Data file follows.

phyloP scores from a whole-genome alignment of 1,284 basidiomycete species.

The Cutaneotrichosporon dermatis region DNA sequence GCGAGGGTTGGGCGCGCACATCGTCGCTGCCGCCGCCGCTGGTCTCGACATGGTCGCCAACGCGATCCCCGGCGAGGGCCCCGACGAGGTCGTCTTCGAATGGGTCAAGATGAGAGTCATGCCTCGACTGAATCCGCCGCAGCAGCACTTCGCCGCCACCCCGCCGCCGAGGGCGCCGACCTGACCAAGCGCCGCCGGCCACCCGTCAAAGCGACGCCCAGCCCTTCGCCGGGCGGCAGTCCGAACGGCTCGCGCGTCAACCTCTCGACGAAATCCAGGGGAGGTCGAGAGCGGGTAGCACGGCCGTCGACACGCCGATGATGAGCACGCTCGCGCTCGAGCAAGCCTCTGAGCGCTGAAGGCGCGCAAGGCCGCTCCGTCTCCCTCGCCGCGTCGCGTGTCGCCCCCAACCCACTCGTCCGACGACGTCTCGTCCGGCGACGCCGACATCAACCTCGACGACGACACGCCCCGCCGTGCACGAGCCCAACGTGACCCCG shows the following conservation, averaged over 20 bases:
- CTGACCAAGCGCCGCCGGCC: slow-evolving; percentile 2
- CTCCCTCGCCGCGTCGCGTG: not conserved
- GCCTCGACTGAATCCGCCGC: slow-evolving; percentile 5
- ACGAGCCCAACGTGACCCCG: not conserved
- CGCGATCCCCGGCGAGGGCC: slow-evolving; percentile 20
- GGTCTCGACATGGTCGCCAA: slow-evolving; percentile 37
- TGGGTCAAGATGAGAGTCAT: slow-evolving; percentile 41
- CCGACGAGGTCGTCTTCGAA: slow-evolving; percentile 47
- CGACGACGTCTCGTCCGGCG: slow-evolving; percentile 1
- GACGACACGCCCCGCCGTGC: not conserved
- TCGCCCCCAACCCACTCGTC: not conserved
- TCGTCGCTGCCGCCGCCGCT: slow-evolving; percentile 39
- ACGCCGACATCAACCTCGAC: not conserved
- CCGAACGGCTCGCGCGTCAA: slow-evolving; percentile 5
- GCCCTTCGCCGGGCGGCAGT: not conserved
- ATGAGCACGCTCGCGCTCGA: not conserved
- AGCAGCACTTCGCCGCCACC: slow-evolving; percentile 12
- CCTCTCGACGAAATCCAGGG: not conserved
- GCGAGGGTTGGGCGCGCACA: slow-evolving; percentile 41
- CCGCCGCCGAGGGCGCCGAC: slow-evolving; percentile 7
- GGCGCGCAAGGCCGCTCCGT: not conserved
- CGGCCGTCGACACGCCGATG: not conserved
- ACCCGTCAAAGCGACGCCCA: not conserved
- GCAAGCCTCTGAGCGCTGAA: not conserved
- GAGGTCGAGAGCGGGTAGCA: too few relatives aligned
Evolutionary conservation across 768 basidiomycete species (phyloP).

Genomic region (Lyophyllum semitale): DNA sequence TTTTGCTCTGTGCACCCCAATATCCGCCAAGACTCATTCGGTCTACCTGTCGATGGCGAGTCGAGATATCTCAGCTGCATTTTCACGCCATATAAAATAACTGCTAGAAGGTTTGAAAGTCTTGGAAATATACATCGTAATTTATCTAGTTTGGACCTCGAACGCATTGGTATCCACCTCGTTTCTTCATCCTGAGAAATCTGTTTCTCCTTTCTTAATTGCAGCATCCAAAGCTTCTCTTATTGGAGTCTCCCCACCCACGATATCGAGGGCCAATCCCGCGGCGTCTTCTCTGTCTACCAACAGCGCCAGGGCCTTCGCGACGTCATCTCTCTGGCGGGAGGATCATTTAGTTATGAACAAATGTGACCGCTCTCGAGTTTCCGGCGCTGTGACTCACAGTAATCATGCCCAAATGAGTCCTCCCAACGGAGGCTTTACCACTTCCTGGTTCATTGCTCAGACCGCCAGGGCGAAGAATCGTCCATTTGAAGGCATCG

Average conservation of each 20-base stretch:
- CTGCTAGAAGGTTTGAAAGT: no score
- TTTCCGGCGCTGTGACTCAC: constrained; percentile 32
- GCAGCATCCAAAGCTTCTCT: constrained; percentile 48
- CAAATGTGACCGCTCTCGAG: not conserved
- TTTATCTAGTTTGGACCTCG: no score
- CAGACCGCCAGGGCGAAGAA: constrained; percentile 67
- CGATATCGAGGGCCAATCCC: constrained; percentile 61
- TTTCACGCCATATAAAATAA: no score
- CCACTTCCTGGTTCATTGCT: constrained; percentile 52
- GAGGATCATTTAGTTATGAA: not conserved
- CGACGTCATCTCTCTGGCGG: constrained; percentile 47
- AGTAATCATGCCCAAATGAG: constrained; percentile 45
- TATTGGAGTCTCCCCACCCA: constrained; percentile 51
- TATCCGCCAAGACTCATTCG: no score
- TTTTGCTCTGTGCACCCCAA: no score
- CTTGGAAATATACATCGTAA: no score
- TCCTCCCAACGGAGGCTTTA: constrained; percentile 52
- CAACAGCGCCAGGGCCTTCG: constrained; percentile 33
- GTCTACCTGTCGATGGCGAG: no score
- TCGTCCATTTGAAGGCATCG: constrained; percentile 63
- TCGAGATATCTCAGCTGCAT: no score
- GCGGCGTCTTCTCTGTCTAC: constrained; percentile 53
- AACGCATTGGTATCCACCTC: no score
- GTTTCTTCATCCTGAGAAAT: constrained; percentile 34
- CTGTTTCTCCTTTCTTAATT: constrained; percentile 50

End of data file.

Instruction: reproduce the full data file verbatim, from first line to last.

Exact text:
phyloP scores from a whole-genome alignment of 1,284 basidiomycete species.

The Cutaneotrichosporon dermatis region DNA sequence GCGAGGGTTGGGCGCGCACATCGTCGCTGCCGCCGCCGCTGGTCTCGACATGGTCGCCAACGCGATCCCCGGCGAGGGCCCCGACGAGGTCGTCTTCGAATGGGTCAAGATGAGAGTCATGCCTCGACTGAATCCGCCGCAGCAGCACTTCGCCGCCACCCCGCCGCCGAGGGCGCCGACCTGACCAAGCGCCGCCGGCCACCCGTCAAAGCGACGCCCAGCCCTTCGCCGGGCGGCAGTCCGAACGGCTCGCGCGTCAACCTCTCGACGAAATCCAGGGGAGGTCGAGAGCGGGTAGCACGGCCGTCGACACGCCGATGATGAGCACGCTCGCGCTCGAGCAAGCCTCTGAGCGCTGAAGGCGCGCAAGGCCGCTCCGTCTCCCTCGCCGCGTCGCGTGTCGCCCCCAACCCACTCGTCCGACGACGTCTCGTCCGGCGACGCCGACATCAACCTCGACGACGACACGCCCCGCCGTGCACGAGCCCAACGTGACCCCG shows the following conservation, averaged over 20 bases:
- CTGACCAAGCGCCGCCGGCC: slow-evolving; percentile 2
- CTCCCTCGCCGCGTCGCGTG: not conserved
- GCCTCGACTGAATCCGCCGC: slow-evolving; percentile 5
- ACGAGCCCAACGTGACCCCG: not conserved
- CGCGATCCCCGGCGAGGGCC: slow-evolving; percentile 20
- GGTCTCGACATGGTCGCCAA: slow-evolving; percentile 37
- TGGGTCAAGATGAGAGTCAT: slow-evolving; percentile 41
- CCGACGAGGTCGTCTTCGAA: slow-evolving; percentile 47
- CGACGACGTCTCGTCCGGCG: slow-evolving; percentile 1
- GACGACACGCCCCGCCGTGC: not conserved
- TCGCCCCCAACCCACTCGTC: not conserved
- TCGTCGCTGCCGCCGCCGCT: slow-evolving; percentile 39
- ACGCCGACATCAACCTCGAC: not conserved
- CCGAACGGCTCGCGCGTCAA: slow-evolving; percentile 5
- GCCCTTCGCCGGGCGGCAGT: not conserved
- ATGAGCACGCTCGCGCTCGA: not conserved
- AGCAGCACTTCGCCGCCACC: slow-evolving; percentile 12
- CCTCTCGACGAAATCCAGGG: not conserved
- GCGAGGGTTGGGCGCGCACA: slow-evolving; percentile 41
- CCGCCGCCGAGGGCGCCGAC: slow-evolving; percentile 7
- GGCGCGCAAGGCCGCTCCGT: not conserved
- CGGCCGTCGACACGCCGATG: not conserved
- ACCCGTCAAAGCGACGCCCA: not conserved
- GCAAGCCTCTGAGCGCTGAA: not conserved
- GAGGTCGAGAGCGGGTAGCA: too few relatives aligned
Evolutionary conservation across 768 basidiomycete species (phyloP).

Genomic region (Lyophyllum semitale): DNA sequence TTTTGCTCTGTGCACCCCAATATCCGCCAAGACTCATTCGGTCTACCTGTCGATGGCGAGTCGAGATATCTCAGCTGCATTTTCACGCCATATAAAATAACTGCTAGAAGGTTTGAAAGTCTTGGAAATATACATCGTAATTTATCTAGTTTGGACCTCGAACGCATTGGTATCCACCTCGTTTCTTCATCCTGAGAAATCTGTTTCTCCTTTCTTAATTGCAGCATCCAAAGCTTCTCTTATTGGAGTCTCCCCACCCACGATATCGAGGGCCAATCCCGCGGCGTCTTCTCTGTCTACCAACAGCGCCAGGGCCTTCGCGACGTCATCTCTCTGGCGGGAGGATCATTTAGTTATGAACAAATGTGACCGCTCTCGAGTTTCCGGCGCTGTGACTCACAGTAATCATGCCCAAATGAGTCCTCCCAACGGAGGCTTTACCACTTCCTGGTTCATTGCTCAGACCGCCAGGGCGAAGAATCGTCCATTTGAAGGCATCG

Average conservation of each 20-base stretch:
- CTGCTAGAAGGTTTGAAAGT: no score
- TTTCCGGCGCTGTGACTCAC: constrained; percentile 32
- GCAGCATCCAAAGCTTCTCT: constrained; percentile 48
- CAAATGTGACCGCTCTCGAG: not conserved
- TTTATCTAGTTTGGACCTCG: no score
- CAGACCGCCAGGGCGAAGAA: constrained; percentile 67
- CGATATCGAGGGCCAATCCC: constrained; percentile 61
- TTTCACGCCATATAAAATAA: no score
- CCACTTCCTGGTTCATTGCT: constrained; percentile 52
- GAGGATCATTTAGTTATGAA: not conserved
- CGACGTCATCTCTCTGGCGG: constrained; percentile 47
- AGTAATCATGCCCAAATGAG: constrained; percentile 45
- TATTGGAGTCTCCCCACCCA: constrained; percentile 51
- TATCCGCCAAGACTCATTCG: no score
- TTTTGCTCTGTGCACCCCAA: no score
- CTTGGAAATATACATCGTAA: no score
- TCCTCCCAACGGAGGCTTTA: constrained; percentile 52
- CAACAGCGCCAGGGCCTTCG: constrained; percentile 33
- GTCTACCTGTCGATGGCGAG: no score
- TCGTCCATTTGAAGGCATCG: constrained; percentile 63
- TCGAGATATCTCAGCTGCAT: no score
- GCGGCGTCTTCTCTGTCTAC: constrained; percentile 53
- AACGCATTGGTATCCACCTC: no score
- GTTTCTTCATCCTGAGAAAT: constrained; percentile 34
- CTGTTTCTCCTTTCTTAATT: constrained; percentile 50